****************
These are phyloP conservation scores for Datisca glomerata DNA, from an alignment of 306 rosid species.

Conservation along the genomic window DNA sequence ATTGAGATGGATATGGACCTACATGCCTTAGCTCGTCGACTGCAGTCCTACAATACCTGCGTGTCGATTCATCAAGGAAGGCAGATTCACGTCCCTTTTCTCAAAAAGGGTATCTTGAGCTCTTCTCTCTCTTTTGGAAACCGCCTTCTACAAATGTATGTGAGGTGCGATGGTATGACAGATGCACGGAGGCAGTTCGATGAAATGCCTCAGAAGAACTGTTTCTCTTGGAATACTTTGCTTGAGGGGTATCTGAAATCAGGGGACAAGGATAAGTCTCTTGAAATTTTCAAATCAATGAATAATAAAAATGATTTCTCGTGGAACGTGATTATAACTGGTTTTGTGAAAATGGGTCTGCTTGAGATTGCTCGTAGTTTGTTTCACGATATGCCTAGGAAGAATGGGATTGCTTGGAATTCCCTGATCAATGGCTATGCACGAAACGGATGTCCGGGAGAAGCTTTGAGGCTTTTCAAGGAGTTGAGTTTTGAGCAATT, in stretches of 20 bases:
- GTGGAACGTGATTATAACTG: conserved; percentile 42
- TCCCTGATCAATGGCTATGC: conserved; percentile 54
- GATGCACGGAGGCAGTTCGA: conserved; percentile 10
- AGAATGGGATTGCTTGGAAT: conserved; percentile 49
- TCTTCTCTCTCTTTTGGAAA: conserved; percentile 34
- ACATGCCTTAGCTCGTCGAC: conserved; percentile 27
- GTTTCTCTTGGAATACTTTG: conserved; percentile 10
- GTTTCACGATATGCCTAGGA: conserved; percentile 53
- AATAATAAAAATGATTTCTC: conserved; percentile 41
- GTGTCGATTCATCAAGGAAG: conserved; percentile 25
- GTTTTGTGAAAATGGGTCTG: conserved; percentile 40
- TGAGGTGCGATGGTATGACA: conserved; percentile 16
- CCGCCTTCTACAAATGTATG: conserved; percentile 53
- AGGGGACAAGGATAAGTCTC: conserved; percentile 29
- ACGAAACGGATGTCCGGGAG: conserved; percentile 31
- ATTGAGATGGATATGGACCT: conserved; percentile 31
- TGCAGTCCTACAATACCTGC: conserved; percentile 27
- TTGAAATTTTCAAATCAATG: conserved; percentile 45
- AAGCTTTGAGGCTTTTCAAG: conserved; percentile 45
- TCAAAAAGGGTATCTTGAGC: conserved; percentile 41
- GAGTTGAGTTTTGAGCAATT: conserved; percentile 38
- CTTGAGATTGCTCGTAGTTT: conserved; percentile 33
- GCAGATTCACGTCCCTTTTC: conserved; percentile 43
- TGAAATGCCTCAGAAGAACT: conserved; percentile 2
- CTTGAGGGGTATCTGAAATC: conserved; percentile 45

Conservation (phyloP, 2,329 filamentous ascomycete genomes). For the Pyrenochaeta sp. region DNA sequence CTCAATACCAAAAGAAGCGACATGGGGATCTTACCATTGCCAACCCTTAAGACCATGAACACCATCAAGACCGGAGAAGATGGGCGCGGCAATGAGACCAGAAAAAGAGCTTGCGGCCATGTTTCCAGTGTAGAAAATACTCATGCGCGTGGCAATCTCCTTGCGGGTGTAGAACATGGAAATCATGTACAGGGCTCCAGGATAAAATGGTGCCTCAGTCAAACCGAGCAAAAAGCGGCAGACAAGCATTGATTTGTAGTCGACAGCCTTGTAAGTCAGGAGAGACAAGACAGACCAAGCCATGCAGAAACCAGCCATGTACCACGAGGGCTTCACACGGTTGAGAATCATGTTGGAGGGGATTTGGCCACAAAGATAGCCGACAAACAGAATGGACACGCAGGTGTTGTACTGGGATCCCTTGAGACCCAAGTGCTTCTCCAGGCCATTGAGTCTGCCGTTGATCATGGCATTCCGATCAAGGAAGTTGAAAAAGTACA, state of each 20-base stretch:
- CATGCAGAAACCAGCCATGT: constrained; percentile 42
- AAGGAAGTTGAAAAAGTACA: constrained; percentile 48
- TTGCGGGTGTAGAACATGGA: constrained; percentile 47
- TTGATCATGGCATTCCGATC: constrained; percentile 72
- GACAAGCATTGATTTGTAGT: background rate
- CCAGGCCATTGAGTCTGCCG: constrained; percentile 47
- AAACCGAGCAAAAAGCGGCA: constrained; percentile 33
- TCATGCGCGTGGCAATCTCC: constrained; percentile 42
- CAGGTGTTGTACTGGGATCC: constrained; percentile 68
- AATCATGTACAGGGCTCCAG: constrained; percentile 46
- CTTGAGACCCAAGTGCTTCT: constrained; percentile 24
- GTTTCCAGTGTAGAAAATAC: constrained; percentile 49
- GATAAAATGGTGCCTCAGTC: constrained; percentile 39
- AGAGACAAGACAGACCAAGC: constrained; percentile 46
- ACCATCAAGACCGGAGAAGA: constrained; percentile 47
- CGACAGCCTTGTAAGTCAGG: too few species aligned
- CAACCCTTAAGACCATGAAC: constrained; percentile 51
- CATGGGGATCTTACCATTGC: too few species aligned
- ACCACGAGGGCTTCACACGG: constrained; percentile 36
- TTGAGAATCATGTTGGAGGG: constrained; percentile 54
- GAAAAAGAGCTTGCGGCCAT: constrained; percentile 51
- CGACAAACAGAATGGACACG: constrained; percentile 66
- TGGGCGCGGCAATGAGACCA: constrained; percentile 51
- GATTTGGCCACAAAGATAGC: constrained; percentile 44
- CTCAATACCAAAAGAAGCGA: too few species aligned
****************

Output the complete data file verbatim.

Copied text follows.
These are phyloP conservation scores for Datisca glomerata DNA, from an alignment of 306 rosid species.

Conservation along the genomic window DNA sequence ATTGAGATGGATATGGACCTACATGCCTTAGCTCGTCGACTGCAGTCCTACAATACCTGCGTGTCGATTCATCAAGGAAGGCAGATTCACGTCCCTTTTCTCAAAAAGGGTATCTTGAGCTCTTCTCTCTCTTTTGGAAACCGCCTTCTACAAATGTATGTGAGGTGCGATGGTATGACAGATGCACGGAGGCAGTTCGATGAAATGCCTCAGAAGAACTGTTTCTCTTGGAATACTTTGCTTGAGGGGTATCTGAAATCAGGGGACAAGGATAAGTCTCTTGAAATTTTCAAATCAATGAATAATAAAAATGATTTCTCGTGGAACGTGATTATAACTGGTTTTGTGAAAATGGGTCTGCTTGAGATTGCTCGTAGTTTGTTTCACGATATGCCTAGGAAGAATGGGATTGCTTGGAATTCCCTGATCAATGGCTATGCACGAAACGGATGTCCGGGAGAAGCTTTGAGGCTTTTCAAGGAGTTGAGTTTTGAGCAATT, in stretches of 20 bases:
- GTGGAACGTGATTATAACTG: conserved; percentile 42
- TCCCTGATCAATGGCTATGC: conserved; percentile 54
- GATGCACGGAGGCAGTTCGA: conserved; percentile 10
- AGAATGGGATTGCTTGGAAT: conserved; percentile 49
- TCTTCTCTCTCTTTTGGAAA: conserved; percentile 34
- ACATGCCTTAGCTCGTCGAC: conserved; percentile 27
- GTTTCTCTTGGAATACTTTG: conserved; percentile 10
- GTTTCACGATATGCCTAGGA: conserved; percentile 53
- AATAATAAAAATGATTTCTC: conserved; percentile 41
- GTGTCGATTCATCAAGGAAG: conserved; percentile 25
- GTTTTGTGAAAATGGGTCTG: conserved; percentile 40
- TGAGGTGCGATGGTATGACA: conserved; percentile 16
- CCGCCTTCTACAAATGTATG: conserved; percentile 53
- AGGGGACAAGGATAAGTCTC: conserved; percentile 29
- ACGAAACGGATGTCCGGGAG: conserved; percentile 31
- ATTGAGATGGATATGGACCT: conserved; percentile 31
- TGCAGTCCTACAATACCTGC: conserved; percentile 27
- TTGAAATTTTCAAATCAATG: conserved; percentile 45
- AAGCTTTGAGGCTTTTCAAG: conserved; percentile 45
- TCAAAAAGGGTATCTTGAGC: conserved; percentile 41
- GAGTTGAGTTTTGAGCAATT: conserved; percentile 38
- CTTGAGATTGCTCGTAGTTT: conserved; percentile 33
- GCAGATTCACGTCCCTTTTC: conserved; percentile 43
- TGAAATGCCTCAGAAGAACT: conserved; percentile 2
- CTTGAGGGGTATCTGAAATC: conserved; percentile 45

Conservation (phyloP, 2,329 filamentous ascomycete genomes). For the Pyrenochaeta sp. region DNA sequence CTCAATACCAAAAGAAGCGACATGGGGATCTTACCATTGCCAACCCTTAAGACCATGAACACCATCAAGACCGGAGAAGATGGGCGCGGCAATGAGACCAGAAAAAGAGCTTGCGGCCATGTTTCCAGTGTAGAAAATACTCATGCGCGTGGCAATCTCCTTGCGGGTGTAGAACATGGAAATCATGTACAGGGCTCCAGGATAAAATGGTGCCTCAGTCAAACCGAGCAAAAAGCGGCAGACAAGCATTGATTTGTAGTCGACAGCCTTGTAAGTCAGGAGAGACAAGACAGACCAAGCCATGCAGAAACCAGCCATGTACCACGAGGGCTTCACACGGTTGAGAATCATGTTGGAGGGGATTTGGCCACAAAGATAGCCGACAAACAGAATGGACACGCAGGTGTTGTACTGGGATCCCTTGAGACCCAAGTGCTTCTCCAGGCCATTGAGTCTGCCGTTGATCATGGCATTCCGATCAAGGAAGTTGAAAAAGTACA, state of each 20-base stretch:
- CATGCAGAAACCAGCCATGT: constrained; percentile 42
- AAGGAAGTTGAAAAAGTACA: constrained; percentile 48
- TTGCGGGTGTAGAACATGGA: constrained; percentile 47
- TTGATCATGGCATTCCGATC: constrained; percentile 72
- GACAAGCATTGATTTGTAGT: background rate
- CCAGGCCATTGAGTCTGCCG: constrained; percentile 47
- AAACCGAGCAAAAAGCGGCA: constrained; percentile 33
- TCATGCGCGTGGCAATCTCC: constrained; percentile 42
- CAGGTGTTGTACTGGGATCC: constrained; percentile 68
- AATCATGTACAGGGCTCCAG: constrained; percentile 46
- CTTGAGACCCAAGTGCTTCT: constrained; percentile 24
- GTTTCCAGTGTAGAAAATAC: constrained; percentile 49
- GATAAAATGGTGCCTCAGTC: constrained; percentile 39
- AGAGACAAGACAGACCAAGC: constrained; percentile 46
- ACCATCAAGACCGGAGAAGA: constrained; percentile 47
- CGACAGCCTTGTAAGTCAGG: too few species aligned
- CAACCCTTAAGACCATGAAC: constrained; percentile 51
- CATGGGGATCTTACCATTGC: too few species aligned
- ACCACGAGGGCTTCACACGG: constrained; percentile 36
- TTGAGAATCATGTTGGAGGG: constrained; percentile 54
- GAAAAAGAGCTTGCGGCCAT: constrained; percentile 51
- CGACAAACAGAATGGACACG: constrained; percentile 66
- TGGGCGCGGCAATGAGACCA: constrained; percentile 51
- GATTTGGCCACAAAGATAGC: constrained; percentile 44
- CTCAATACCAAAAGAAGCGA: too few species aligned